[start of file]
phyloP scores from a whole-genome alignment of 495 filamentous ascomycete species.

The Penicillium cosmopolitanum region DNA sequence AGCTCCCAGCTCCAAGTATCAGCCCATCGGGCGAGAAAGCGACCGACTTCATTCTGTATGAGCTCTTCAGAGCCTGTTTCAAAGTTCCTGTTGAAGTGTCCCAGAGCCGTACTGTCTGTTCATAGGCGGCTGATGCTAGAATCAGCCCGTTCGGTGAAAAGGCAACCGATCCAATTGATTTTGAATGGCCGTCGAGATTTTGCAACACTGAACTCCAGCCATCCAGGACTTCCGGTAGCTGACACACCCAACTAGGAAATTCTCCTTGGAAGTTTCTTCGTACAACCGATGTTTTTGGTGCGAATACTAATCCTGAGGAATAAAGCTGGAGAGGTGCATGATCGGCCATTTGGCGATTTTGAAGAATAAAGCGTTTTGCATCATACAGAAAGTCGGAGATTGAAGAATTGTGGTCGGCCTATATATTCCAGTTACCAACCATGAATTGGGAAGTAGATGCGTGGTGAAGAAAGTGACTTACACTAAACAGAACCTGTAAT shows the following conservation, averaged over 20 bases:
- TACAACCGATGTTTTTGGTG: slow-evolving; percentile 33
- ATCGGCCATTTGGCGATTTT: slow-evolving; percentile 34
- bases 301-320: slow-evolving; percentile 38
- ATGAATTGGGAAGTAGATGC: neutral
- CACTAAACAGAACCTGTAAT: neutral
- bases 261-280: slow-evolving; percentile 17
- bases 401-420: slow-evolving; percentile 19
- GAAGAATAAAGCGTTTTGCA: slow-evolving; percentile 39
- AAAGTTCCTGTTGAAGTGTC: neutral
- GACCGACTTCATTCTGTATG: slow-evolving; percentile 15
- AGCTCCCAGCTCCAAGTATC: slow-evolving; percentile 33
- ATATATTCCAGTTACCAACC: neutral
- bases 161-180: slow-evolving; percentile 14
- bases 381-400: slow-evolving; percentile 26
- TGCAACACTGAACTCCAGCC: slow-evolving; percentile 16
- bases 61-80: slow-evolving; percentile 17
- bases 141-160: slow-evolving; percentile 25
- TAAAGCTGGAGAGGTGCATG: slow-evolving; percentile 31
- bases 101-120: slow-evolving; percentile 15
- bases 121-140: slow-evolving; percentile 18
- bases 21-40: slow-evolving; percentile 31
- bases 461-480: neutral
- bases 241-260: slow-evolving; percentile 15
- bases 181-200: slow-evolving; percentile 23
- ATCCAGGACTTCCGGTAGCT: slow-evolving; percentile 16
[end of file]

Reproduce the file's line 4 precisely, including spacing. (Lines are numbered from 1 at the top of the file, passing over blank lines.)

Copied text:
- ATCGGCCATTTGGCGATTTT: slow-evolving; percentile 34